Derrik Jones’ story may be the best. When the 6-foot-8-inch forward was suddenly declared ineligible by the NCAA, just prior to the NCAA Tournament, Wilson helped him and his family fight it to the end. “He had the score. They just wanted to contest it and make his life miserable,” said Wilson of the NCAA. “It’s very unfair what they did to the kid. So we charted out a plan, and he got himself physically and emotionally ready for the NBA, and he’s [now] with the Phoenix Suns. I am very happy about that. After the NCAA challenged his test score and took away his eligibility with a few games left, I watched him work extremely hard to qualify, only to have it taken away at the end of his freshman season. Many wrote him off. To see him make the league was really special.” Wilson said his concern for his fellow African Americans and student athletes in general who were not being treated fairly, or were having trouble understanding the processes needed to meet the requirements of the NCAA, weighed on his mind for years. He also knew at a young age that education was the way to make his community sound, and offer dreams besides sports for the kids.
“At the start of my junior year playing basketball at Lincoln U., I was offered a Fellowship to attend Graduate School at the University of Delaware. It was then I realized that academics would take me much further than athletics,” he said. “But, I have never for a second forgot that sports kept me engaged when I could have wavered off course. That’s how I view youth, collegiate and grassroots sports: they are a vehicle to keep young black boys engaged with educational institutions and become socialized in a positive constructive manner. Poor boys can end up middle class men by mistake. And that’s a good thing.”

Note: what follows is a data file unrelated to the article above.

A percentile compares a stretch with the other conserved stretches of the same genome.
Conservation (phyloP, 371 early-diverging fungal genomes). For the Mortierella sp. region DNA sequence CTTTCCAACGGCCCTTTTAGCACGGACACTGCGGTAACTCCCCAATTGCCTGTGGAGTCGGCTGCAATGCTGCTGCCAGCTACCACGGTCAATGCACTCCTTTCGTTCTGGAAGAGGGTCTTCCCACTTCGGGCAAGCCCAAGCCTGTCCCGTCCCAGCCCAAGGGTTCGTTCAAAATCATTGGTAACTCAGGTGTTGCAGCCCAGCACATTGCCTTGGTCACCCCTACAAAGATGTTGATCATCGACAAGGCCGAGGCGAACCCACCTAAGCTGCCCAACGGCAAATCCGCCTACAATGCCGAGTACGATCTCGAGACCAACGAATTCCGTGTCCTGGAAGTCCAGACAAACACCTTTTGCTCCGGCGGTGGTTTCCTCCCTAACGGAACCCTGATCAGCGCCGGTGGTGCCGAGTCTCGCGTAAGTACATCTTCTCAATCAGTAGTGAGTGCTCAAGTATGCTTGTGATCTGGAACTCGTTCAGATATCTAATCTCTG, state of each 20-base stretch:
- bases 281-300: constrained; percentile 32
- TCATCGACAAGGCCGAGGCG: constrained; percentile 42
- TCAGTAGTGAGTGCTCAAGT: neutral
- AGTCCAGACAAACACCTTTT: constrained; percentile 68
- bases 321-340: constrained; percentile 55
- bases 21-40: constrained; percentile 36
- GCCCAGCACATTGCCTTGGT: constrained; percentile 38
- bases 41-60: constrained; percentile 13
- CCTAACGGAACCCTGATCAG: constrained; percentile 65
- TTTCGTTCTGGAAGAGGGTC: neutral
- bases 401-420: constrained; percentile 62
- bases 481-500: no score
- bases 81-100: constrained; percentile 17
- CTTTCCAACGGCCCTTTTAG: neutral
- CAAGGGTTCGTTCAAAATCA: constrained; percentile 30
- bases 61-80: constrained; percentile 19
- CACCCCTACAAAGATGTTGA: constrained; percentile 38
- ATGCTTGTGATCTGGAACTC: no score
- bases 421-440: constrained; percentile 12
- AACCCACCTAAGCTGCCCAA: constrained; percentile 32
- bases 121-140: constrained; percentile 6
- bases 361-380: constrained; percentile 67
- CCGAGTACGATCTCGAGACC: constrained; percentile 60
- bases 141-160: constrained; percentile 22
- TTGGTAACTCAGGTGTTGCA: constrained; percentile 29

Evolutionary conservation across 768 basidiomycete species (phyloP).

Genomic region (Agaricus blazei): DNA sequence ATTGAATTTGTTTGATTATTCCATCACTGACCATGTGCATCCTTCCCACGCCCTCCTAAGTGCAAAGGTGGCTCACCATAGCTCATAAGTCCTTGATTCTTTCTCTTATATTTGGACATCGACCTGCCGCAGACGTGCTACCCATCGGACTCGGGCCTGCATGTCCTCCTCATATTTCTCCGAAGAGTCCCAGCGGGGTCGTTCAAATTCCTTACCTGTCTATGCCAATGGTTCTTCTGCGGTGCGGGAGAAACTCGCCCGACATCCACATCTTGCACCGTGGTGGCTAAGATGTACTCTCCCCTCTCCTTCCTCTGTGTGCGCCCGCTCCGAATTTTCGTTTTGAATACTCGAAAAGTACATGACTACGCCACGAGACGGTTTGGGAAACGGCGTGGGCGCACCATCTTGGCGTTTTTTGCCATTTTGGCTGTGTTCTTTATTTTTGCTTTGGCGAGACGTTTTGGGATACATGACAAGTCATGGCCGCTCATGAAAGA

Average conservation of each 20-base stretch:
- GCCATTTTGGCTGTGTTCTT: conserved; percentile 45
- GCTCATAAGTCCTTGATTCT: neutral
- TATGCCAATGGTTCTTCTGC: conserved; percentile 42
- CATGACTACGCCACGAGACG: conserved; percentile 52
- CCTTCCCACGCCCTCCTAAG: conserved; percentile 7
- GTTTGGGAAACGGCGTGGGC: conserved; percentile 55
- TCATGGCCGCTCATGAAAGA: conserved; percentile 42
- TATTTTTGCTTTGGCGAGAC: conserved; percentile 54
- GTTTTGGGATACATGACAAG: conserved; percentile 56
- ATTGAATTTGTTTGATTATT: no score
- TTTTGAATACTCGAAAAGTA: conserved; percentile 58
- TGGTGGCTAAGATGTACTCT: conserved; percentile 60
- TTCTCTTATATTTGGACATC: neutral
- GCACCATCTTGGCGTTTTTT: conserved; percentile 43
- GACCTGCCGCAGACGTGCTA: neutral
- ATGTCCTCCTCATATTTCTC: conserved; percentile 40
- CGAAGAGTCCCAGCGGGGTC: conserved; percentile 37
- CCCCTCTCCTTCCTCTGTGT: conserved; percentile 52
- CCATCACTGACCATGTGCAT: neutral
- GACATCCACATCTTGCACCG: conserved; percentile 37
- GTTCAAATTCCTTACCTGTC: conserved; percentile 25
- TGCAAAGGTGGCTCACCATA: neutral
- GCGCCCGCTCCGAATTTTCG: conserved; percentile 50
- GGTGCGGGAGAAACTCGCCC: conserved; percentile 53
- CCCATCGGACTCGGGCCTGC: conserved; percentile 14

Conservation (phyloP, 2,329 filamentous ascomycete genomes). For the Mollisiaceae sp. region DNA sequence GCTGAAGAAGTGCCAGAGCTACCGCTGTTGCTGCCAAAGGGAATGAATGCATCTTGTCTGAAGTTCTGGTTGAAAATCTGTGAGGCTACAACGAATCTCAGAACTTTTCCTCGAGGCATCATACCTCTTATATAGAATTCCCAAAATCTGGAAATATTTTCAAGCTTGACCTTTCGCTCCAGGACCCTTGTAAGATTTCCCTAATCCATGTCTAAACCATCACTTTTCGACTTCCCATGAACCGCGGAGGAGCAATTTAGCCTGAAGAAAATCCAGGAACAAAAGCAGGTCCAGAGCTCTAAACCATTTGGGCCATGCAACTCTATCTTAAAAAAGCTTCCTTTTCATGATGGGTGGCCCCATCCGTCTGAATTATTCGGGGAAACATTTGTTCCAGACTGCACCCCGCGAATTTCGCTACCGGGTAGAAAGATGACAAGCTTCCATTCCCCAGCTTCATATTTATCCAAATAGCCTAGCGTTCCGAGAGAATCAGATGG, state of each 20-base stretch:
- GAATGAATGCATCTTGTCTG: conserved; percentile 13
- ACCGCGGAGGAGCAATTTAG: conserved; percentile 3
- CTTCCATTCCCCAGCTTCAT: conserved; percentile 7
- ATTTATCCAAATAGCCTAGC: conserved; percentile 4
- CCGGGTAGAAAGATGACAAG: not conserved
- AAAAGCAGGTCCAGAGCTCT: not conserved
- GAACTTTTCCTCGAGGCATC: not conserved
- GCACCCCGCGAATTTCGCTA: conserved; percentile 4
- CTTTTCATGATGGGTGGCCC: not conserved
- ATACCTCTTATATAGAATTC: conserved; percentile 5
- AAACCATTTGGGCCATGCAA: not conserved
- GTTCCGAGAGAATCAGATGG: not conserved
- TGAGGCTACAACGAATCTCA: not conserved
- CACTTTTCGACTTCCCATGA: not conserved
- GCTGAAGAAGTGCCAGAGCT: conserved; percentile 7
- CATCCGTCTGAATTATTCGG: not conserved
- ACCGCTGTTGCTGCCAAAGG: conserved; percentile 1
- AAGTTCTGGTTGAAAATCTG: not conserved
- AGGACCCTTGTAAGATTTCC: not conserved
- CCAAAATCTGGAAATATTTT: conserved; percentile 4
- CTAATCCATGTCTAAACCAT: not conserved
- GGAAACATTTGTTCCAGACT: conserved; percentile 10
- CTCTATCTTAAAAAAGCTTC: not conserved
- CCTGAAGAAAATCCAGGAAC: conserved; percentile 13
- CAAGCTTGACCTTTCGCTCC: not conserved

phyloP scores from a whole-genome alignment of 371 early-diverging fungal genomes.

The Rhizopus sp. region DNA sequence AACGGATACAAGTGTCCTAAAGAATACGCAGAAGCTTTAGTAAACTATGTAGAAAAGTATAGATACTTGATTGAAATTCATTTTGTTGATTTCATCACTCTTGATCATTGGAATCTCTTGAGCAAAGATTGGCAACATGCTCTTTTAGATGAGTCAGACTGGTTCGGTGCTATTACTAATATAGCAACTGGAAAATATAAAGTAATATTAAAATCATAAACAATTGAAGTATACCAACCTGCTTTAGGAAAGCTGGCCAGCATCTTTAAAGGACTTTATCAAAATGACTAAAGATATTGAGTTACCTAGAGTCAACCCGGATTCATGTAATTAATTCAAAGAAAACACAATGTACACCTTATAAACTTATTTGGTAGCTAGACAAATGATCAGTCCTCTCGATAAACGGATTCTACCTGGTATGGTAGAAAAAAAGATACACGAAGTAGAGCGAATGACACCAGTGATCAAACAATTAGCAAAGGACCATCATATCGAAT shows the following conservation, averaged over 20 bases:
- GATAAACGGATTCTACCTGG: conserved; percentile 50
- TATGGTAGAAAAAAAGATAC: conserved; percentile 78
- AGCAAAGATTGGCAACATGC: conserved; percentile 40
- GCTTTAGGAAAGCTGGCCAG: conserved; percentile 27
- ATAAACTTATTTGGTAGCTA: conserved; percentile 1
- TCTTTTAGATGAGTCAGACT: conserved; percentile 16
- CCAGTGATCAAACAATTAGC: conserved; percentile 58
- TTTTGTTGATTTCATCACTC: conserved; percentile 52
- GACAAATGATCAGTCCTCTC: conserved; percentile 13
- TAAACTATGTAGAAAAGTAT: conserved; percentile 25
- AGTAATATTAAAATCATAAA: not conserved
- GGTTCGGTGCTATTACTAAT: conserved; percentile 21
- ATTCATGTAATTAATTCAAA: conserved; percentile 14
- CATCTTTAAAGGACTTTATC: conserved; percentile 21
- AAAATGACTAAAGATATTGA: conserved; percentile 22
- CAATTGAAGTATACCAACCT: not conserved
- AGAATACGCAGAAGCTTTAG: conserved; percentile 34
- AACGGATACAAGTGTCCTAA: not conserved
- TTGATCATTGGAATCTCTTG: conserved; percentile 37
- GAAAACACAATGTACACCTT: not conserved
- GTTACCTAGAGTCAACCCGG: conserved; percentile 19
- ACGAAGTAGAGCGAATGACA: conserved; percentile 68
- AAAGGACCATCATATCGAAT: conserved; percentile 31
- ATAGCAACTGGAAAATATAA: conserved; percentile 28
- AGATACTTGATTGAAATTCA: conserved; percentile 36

In recent years, Wilson has embraced social media to expand his platform. He promotes racial equality in high school and college hiring practices and provides exposure for black athletes using Twitter and Facebook. He also gives young athletes on-air exposure though his popular “Black Cager” internet shows. His forums provide education and guidance for parents and kids who are dealing with a difficult and pushy recruiting system.
“It started as a written blog,” he said of Black Cager Sports. “Within a year, I was able to generate over 100,000 views. I just try to call balls and strikes as I see them. I want to give voice to the voiceless. If I played a small part in helping Jason Harrigan getting an interview [and ultimately the job] at O’Hara, I am extremely proud. I simply felt he was the best candidate for the job and encouraged him to apply.” His next venture is to start a black college basketball hall of fame in Philadelphia. “[Legends:] Claude Gross, Tee Parham, Ray “Chink” Scott, Dave Riddick, and Fred Douglas are friends of mine,” he explained. “These guys, along with John Chaney came of age during and era when the Big 5 was a Jim Crow institution. As great as they were on the court, they will never be memorialized in the Big 5 Hall of Fame. I just want to honor and thank them while they are still healthy and able to participate in the ceremony. Moreover, I want to introduce their legacies to the young people playing today. It’s important to help kids understand the history of those that came before them. I have always admired the way the Philadelphia Jewish Sports Hall of Fame does this for their great athletes. I want to do the same here.” He has also received praise for working with everyone in a competitive basketball climate. “Youth Basketball has become commercialized,” he said. “The kids are viewed as commodities. I think this has had a distorting and detrimental effect on the game at that level. I just want to be the guy that tries to do the right thing as much as possible.” There’s little argument that he has been doing just that.